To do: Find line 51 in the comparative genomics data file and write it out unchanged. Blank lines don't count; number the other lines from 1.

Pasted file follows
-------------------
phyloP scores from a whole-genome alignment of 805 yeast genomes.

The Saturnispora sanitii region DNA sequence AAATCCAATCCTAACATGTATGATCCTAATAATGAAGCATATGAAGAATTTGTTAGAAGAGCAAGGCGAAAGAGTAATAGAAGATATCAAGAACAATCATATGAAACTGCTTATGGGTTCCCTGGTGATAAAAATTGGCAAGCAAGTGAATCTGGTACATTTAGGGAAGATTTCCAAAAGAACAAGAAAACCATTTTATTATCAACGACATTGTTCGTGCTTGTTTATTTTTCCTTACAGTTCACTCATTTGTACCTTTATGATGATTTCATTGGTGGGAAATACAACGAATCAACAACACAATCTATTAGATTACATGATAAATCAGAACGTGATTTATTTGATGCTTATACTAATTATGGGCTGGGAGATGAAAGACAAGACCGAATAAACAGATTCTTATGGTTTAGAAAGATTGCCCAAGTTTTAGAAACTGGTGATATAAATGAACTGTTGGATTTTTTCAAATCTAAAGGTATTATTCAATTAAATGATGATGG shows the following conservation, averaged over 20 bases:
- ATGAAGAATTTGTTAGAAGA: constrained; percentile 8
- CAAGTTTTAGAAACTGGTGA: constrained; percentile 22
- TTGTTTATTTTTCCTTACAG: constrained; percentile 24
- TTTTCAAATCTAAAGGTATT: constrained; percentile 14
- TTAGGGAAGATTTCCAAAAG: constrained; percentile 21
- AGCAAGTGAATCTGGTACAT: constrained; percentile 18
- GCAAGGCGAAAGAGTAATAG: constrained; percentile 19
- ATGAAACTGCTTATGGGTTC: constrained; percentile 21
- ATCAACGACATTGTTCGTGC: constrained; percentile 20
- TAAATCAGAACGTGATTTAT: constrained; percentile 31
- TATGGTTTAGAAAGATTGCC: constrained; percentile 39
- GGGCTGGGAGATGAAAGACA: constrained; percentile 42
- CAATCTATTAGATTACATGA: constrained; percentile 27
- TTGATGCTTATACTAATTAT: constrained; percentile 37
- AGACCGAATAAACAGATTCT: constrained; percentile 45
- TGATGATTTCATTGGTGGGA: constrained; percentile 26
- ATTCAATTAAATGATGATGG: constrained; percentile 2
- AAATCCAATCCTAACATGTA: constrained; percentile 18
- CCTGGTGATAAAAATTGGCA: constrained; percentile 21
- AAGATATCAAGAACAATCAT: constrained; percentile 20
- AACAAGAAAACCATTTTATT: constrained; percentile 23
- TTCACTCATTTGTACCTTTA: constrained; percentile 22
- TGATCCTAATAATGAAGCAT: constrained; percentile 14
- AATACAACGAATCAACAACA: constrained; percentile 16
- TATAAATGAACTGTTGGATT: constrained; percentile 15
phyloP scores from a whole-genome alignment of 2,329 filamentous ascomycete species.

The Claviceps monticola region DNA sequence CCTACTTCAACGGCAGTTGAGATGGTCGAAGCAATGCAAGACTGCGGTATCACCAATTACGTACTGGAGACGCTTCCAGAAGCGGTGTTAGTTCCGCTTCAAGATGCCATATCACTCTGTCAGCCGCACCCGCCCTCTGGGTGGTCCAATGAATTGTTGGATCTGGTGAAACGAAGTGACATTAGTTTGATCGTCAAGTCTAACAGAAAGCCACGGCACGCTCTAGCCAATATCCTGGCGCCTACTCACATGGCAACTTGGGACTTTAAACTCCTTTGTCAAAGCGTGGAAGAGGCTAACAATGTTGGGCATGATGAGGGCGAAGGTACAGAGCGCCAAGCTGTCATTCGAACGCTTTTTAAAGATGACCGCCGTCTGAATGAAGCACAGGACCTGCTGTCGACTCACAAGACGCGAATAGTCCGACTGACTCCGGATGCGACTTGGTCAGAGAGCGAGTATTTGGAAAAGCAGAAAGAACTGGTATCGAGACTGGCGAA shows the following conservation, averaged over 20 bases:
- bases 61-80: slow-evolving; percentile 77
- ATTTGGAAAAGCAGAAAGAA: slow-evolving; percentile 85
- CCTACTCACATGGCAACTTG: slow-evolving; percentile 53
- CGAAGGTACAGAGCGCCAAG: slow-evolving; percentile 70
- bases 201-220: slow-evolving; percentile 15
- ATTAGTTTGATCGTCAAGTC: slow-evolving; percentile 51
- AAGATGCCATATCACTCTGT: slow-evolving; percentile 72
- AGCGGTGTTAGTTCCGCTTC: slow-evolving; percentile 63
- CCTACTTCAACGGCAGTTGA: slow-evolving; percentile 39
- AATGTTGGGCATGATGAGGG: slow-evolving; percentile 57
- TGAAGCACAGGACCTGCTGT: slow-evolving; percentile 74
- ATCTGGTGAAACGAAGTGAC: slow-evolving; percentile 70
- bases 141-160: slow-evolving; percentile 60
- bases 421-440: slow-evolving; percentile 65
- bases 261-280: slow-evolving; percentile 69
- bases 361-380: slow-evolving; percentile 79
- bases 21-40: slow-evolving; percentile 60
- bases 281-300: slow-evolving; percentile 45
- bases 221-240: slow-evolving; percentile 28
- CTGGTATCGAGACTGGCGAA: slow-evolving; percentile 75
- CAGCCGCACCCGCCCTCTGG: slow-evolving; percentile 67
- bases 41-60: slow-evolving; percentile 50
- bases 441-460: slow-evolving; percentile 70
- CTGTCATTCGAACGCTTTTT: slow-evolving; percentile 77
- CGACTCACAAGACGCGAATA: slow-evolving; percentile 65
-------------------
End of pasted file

- bases 41-60: slow-evolving; percentile 50